Essentially, random forests share all of the benefits of decision trees, while making up for some of their deficiencies. One reason to still use decision trees is if you need a compact representation of the decision-making process. It is basically impossible to interpret tens or hundreds of trees in detail, and trees in random forests tend to be deeper than decision trees (because of the use of feature subsets). Therefore, if you need to summarize the prediction making in a visual way to nonexperts, a single decision tree might be a better choice. While building random forests on large datasets might be somewhat time consuming, it can be parallelized across multiple CPU cores within a computer easily. If you are using a multi-core pro...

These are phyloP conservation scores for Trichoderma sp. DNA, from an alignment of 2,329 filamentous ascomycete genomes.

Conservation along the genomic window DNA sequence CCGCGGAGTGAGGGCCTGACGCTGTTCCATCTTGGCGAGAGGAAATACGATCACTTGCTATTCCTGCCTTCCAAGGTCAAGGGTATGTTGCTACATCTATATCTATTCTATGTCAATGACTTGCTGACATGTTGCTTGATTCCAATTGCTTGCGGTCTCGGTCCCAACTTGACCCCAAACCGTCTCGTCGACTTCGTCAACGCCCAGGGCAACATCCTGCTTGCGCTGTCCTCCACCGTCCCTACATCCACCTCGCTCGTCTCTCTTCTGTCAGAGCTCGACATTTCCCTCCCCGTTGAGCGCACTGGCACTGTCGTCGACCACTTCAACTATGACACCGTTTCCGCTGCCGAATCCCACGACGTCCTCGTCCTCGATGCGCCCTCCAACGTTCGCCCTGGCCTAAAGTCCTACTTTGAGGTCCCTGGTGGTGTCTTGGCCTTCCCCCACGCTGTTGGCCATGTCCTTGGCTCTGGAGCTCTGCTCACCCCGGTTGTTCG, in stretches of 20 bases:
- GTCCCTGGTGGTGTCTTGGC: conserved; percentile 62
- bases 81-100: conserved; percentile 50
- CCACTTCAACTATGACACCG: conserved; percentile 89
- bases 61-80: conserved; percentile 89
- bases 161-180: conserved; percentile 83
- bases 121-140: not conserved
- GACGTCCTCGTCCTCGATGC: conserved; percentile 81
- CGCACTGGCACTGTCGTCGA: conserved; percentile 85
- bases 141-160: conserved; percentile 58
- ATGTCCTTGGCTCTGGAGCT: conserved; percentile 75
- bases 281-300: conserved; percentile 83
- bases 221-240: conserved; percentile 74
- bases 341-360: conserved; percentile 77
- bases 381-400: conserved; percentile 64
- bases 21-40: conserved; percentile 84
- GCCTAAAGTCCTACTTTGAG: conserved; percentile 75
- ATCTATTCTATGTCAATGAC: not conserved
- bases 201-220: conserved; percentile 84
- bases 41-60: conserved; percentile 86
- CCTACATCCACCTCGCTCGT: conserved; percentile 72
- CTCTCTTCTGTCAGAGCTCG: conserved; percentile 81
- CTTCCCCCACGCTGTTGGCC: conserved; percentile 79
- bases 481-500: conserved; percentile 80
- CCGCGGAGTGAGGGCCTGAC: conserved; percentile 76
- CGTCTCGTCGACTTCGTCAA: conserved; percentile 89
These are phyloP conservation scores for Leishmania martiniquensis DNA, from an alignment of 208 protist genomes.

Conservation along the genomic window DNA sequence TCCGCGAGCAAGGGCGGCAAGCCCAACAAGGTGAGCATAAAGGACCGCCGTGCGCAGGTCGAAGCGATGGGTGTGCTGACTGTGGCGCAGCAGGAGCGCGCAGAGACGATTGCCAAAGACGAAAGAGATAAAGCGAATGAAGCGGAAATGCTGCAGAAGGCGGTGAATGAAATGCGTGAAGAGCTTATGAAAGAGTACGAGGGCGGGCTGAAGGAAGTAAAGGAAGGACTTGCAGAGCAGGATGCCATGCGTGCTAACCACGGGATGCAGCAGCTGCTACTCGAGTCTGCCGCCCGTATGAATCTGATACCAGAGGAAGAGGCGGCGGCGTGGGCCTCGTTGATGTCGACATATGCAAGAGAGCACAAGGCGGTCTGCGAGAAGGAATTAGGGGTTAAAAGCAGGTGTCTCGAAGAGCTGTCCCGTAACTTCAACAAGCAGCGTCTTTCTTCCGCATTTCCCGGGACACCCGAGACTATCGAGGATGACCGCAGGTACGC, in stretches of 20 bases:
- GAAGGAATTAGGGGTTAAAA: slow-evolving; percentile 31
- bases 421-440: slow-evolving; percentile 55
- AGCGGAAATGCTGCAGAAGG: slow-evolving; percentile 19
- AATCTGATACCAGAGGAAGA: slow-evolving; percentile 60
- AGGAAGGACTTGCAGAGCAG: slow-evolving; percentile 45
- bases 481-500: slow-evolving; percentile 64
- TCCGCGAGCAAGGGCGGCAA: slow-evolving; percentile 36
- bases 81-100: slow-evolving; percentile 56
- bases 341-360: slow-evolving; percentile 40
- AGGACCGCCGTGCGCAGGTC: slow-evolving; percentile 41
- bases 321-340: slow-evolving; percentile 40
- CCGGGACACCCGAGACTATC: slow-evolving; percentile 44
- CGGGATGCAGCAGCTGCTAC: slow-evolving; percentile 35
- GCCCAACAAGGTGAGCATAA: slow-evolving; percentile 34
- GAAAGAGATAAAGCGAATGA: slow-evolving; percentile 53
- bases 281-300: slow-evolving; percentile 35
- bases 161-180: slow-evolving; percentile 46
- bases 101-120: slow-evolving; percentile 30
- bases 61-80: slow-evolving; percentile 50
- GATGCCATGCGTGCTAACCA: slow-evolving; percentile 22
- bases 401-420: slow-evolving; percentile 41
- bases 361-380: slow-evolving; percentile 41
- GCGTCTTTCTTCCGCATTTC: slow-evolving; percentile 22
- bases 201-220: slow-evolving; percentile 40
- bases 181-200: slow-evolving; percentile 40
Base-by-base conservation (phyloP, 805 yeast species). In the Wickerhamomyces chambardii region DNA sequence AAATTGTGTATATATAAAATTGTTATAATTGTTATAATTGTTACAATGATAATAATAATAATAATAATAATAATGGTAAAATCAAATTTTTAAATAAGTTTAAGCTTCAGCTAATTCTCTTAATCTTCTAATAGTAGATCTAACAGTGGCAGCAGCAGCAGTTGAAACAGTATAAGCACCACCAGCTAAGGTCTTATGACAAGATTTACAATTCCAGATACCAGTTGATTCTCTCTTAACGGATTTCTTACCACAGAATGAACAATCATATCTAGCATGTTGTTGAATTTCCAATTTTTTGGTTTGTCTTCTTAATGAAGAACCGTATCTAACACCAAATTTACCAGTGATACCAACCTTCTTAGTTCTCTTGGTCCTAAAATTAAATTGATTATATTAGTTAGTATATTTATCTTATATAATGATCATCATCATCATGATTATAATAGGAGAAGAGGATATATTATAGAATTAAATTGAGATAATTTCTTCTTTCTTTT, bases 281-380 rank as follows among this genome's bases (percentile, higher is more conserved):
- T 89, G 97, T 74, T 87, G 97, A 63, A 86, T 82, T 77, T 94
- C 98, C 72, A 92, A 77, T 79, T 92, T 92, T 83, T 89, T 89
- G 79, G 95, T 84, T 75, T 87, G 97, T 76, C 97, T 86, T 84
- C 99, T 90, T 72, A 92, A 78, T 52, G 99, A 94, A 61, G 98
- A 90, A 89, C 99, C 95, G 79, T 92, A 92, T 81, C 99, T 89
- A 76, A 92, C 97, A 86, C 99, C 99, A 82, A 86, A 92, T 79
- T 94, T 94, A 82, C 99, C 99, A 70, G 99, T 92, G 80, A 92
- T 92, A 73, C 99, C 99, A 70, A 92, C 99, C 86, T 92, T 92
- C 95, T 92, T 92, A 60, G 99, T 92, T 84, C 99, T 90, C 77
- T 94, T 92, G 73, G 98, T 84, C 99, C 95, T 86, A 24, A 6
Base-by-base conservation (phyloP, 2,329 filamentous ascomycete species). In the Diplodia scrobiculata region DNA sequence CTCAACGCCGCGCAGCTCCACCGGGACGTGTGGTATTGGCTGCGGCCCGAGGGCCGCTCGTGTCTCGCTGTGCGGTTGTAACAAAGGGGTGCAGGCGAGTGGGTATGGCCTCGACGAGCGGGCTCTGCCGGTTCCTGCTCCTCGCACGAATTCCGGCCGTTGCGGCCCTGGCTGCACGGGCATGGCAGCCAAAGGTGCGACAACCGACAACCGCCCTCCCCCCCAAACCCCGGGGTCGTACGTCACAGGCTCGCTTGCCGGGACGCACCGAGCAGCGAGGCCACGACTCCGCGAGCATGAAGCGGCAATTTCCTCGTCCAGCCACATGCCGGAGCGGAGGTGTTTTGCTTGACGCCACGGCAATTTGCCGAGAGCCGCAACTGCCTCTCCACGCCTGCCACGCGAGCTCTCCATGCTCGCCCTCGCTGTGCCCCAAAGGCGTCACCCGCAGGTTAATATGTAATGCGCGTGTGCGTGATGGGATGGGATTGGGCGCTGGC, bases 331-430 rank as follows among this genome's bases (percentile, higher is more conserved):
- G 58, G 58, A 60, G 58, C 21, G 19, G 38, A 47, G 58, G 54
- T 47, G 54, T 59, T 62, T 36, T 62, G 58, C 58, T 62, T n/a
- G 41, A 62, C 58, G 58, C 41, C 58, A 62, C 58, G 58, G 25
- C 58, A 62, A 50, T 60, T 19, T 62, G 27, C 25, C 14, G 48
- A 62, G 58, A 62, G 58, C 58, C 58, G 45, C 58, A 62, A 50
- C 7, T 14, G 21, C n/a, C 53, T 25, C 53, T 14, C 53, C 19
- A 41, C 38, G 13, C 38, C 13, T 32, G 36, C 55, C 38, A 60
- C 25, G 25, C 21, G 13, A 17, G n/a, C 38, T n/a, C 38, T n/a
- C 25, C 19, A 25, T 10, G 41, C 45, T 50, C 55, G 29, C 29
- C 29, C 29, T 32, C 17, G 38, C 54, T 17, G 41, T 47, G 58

Pros of decision trees
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